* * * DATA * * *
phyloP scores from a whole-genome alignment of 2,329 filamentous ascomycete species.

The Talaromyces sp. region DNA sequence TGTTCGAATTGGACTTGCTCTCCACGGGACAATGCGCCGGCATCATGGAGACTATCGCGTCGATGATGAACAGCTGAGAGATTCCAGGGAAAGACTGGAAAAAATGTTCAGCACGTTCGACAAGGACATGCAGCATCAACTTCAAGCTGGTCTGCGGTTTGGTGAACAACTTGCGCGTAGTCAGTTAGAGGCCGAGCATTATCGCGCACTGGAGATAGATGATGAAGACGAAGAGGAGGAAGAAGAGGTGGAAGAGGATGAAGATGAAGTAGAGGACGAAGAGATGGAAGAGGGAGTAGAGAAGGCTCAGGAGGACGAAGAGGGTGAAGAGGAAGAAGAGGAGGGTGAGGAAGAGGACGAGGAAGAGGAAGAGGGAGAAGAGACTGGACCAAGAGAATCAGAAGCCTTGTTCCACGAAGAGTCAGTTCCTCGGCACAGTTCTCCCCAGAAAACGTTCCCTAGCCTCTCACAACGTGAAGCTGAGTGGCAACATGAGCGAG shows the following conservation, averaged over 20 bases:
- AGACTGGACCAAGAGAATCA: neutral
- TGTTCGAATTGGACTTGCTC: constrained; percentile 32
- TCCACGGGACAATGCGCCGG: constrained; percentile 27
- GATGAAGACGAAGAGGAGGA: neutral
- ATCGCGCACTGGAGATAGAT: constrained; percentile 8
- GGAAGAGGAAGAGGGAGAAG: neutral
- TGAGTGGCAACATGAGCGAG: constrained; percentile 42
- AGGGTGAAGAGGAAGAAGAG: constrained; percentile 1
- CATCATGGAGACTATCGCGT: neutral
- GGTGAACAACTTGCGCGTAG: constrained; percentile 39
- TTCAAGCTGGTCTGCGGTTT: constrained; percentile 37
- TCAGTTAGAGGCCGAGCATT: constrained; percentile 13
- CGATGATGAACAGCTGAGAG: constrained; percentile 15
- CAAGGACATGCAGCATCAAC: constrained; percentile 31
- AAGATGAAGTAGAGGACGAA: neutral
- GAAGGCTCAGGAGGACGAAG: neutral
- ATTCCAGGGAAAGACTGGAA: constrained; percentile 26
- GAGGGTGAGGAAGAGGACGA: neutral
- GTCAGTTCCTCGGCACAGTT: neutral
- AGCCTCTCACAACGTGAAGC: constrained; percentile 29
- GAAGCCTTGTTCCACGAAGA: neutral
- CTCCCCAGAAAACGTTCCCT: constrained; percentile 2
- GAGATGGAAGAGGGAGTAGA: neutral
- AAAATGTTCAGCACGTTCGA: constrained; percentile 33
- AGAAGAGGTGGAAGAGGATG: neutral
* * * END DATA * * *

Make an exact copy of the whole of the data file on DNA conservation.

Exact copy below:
phyloP scores from a whole-genome alignment of 2,329 filamentous ascomycete species.

The Talaromyces sp. region DNA sequence TGTTCGAATTGGACTTGCTCTCCACGGGACAATGCGCCGGCATCATGGAGACTATCGCGTCGATGATGAACAGCTGAGAGATTCCAGGGAAAGACTGGAAAAAATGTTCAGCACGTTCGACAAGGACATGCAGCATCAACTTCAAGCTGGTCTGCGGTTTGGTGAACAACTTGCGCGTAGTCAGTTAGAGGCCGAGCATTATCGCGCACTGGAGATAGATGATGAAGACGAAGAGGAGGAAGAAGAGGTGGAAGAGGATGAAGATGAAGTAGAGGACGAAGAGATGGAAGAGGGAGTAGAGAAGGCTCAGGAGGACGAAGAGGGTGAAGAGGAAGAAGAGGAGGGTGAGGAAGAGGACGAGGAAGAGGAAGAGGGAGAAGAGACTGGACCAAGAGAATCAGAAGCCTTGTTCCACGAAGAGTCAGTTCCTCGGCACAGTTCTCCCCAGAAAACGTTCCCTAGCCTCTCACAACGTGAAGCTGAGTGGCAACATGAGCGAG shows the following conservation, averaged over 20 bases:
- AGACTGGACCAAGAGAATCA: neutral
- TGTTCGAATTGGACTTGCTC: constrained; percentile 32
- TCCACGGGACAATGCGCCGG: constrained; percentile 27
- GATGAAGACGAAGAGGAGGA: neutral
- ATCGCGCACTGGAGATAGAT: constrained; percentile 8
- GGAAGAGGAAGAGGGAGAAG: neutral
- TGAGTGGCAACATGAGCGAG: constrained; percentile 42
- AGGGTGAAGAGGAAGAAGAG: constrained; percentile 1
- CATCATGGAGACTATCGCGT: neutral
- GGTGAACAACTTGCGCGTAG: constrained; percentile 39
- TTCAAGCTGGTCTGCGGTTT: constrained; percentile 37
- TCAGTTAGAGGCCGAGCATT: constrained; percentile 13
- CGATGATGAACAGCTGAGAG: constrained; percentile 15
- CAAGGACATGCAGCATCAAC: constrained; percentile 31
- AAGATGAAGTAGAGGACGAA: neutral
- GAAGGCTCAGGAGGACGAAG: neutral
- ATTCCAGGGAAAGACTGGAA: constrained; percentile 26
- GAGGGTGAGGAAGAGGACGA: neutral
- GTCAGTTCCTCGGCACAGTT: neutral
- AGCCTCTCACAACGTGAAGC: constrained; percentile 29
- GAAGCCTTGTTCCACGAAGA: neutral
- CTCCCCAGAAAACGTTCCCT: constrained; percentile 2
- GAGATGGAAGAGGGAGTAGA: neutral
- AAAATGTTCAGCACGTTCGA: constrained; percentile 33
- AGAAGAGGTGGAAGAGGATG: neutral